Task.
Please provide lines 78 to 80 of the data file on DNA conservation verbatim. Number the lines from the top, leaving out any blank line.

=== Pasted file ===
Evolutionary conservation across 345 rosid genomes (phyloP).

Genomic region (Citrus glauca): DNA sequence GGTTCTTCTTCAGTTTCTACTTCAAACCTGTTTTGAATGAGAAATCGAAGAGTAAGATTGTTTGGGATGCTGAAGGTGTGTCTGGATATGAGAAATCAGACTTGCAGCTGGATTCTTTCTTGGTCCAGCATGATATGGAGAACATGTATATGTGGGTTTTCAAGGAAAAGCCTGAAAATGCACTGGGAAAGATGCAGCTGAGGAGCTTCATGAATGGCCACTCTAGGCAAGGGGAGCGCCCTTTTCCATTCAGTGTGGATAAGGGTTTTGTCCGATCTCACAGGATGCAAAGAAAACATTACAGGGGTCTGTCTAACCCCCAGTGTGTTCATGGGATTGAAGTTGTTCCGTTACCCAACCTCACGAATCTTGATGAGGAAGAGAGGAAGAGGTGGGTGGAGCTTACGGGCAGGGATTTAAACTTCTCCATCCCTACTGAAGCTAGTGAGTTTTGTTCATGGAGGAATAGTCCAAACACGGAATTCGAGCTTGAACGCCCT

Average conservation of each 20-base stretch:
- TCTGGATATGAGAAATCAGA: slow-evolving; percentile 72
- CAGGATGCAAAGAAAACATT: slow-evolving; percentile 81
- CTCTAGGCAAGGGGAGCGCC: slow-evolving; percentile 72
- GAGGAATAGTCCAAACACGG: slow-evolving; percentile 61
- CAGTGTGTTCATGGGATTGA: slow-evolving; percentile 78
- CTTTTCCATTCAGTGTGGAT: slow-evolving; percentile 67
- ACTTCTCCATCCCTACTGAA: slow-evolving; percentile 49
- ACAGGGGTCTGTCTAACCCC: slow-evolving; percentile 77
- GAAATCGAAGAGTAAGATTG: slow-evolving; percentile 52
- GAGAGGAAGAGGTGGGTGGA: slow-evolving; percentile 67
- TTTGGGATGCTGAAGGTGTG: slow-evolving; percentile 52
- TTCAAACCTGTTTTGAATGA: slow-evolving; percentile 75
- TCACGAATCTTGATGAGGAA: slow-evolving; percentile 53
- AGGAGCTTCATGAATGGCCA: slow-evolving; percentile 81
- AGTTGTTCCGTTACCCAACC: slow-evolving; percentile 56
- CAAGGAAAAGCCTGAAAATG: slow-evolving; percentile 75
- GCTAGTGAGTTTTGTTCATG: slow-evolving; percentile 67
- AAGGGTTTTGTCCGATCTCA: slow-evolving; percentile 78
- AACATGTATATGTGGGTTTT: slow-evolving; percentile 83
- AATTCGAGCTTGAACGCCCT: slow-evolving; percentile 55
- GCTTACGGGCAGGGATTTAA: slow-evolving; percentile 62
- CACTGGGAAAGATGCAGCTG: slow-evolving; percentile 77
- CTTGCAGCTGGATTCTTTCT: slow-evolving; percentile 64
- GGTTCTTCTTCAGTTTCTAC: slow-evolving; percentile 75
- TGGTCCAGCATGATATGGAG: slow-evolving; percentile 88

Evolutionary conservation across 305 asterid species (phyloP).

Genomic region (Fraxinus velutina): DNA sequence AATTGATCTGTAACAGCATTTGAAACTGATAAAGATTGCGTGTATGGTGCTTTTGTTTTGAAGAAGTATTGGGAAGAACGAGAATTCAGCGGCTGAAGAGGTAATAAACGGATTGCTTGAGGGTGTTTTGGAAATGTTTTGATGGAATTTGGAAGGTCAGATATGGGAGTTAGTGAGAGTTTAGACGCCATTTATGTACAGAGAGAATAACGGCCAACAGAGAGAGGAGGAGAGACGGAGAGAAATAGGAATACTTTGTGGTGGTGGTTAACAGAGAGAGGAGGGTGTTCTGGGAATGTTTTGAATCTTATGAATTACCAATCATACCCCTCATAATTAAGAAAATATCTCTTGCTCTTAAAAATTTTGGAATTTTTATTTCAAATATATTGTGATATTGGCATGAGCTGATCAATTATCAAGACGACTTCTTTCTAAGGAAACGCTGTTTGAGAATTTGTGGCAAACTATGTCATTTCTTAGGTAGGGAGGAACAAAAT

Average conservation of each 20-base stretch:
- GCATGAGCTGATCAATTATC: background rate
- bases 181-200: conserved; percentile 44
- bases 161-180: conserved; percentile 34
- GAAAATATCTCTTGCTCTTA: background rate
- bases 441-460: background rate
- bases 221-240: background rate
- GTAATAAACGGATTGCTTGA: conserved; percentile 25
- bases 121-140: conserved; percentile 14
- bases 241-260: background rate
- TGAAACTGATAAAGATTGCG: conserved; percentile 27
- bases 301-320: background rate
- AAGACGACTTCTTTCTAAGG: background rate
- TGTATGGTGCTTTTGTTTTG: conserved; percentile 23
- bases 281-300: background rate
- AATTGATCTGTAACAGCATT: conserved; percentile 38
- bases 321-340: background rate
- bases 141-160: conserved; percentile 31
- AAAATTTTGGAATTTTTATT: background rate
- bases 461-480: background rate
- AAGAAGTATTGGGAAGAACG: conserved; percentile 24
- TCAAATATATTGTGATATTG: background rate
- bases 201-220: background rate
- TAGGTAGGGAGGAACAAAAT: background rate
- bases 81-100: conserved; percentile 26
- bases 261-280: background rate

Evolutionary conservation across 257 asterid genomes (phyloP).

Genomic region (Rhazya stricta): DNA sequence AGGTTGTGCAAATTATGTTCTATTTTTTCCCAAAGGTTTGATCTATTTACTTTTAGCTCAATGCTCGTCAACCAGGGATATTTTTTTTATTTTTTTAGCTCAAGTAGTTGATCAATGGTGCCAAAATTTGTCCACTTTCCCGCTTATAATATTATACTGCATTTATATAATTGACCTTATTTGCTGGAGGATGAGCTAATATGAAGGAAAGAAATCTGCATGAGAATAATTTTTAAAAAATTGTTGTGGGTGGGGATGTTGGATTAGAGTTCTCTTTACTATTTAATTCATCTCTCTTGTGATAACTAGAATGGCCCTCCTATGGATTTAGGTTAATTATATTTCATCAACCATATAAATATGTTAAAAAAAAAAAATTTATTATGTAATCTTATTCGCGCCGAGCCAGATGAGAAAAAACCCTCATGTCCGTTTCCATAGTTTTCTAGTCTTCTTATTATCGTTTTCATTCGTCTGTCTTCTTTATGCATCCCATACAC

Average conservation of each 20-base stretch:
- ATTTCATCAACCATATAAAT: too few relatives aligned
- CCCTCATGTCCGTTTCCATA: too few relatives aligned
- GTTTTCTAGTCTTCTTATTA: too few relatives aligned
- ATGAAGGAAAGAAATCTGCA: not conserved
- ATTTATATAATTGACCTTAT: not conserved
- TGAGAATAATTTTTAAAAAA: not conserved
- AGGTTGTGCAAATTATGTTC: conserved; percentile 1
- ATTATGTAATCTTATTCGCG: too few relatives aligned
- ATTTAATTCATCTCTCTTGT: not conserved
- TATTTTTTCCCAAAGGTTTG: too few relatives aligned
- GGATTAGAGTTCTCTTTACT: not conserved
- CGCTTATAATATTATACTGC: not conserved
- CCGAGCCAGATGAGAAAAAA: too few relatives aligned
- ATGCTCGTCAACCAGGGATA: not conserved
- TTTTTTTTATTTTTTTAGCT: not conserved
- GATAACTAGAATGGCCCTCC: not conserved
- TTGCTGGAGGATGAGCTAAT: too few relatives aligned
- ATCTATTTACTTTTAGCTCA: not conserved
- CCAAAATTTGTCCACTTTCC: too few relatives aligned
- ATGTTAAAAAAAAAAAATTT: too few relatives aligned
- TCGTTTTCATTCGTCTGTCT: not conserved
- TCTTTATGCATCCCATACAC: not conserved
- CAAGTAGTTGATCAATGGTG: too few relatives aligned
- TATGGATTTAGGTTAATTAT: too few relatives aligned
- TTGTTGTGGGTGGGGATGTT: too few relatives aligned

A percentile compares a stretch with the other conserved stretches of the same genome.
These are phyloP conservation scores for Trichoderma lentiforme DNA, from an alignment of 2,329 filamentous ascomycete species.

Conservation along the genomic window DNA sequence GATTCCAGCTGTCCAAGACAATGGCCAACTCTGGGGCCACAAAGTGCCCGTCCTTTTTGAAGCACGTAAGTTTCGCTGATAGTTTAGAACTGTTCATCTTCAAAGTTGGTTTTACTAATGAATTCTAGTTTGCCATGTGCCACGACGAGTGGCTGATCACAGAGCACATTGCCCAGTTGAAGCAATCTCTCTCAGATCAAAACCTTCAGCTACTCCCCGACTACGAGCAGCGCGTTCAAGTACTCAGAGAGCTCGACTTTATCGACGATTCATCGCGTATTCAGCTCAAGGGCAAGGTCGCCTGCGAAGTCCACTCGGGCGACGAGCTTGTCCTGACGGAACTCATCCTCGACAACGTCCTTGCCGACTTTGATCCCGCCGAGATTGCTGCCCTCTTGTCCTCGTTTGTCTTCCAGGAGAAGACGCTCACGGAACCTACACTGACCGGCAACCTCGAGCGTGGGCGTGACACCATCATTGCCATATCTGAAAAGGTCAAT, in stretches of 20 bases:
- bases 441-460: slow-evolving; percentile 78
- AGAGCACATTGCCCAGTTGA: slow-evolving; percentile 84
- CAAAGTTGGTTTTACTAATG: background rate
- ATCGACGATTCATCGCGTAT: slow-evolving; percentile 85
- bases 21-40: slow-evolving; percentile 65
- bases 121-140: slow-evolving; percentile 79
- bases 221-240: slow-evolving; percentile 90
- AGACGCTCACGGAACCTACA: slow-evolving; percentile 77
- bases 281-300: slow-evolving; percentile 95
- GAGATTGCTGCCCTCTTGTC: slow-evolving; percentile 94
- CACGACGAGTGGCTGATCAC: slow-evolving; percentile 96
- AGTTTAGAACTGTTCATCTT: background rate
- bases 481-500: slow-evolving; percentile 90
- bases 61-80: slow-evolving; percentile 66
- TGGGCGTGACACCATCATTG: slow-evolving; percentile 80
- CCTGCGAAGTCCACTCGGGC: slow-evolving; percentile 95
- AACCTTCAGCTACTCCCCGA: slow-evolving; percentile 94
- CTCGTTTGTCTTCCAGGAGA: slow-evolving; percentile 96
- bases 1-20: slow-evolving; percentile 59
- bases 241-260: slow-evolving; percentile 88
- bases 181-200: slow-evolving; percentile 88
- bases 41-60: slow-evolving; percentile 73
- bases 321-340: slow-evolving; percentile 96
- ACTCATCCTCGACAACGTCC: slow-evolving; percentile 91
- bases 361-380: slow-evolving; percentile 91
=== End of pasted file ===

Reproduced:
- CCAAAATTTGTCCACTTTCC: too few relatives aligned
- ATGTTAAAAAAAAAAAATTT: too few relatives aligned
- TCGTTTTCATTCGTCTGTCT: not conserved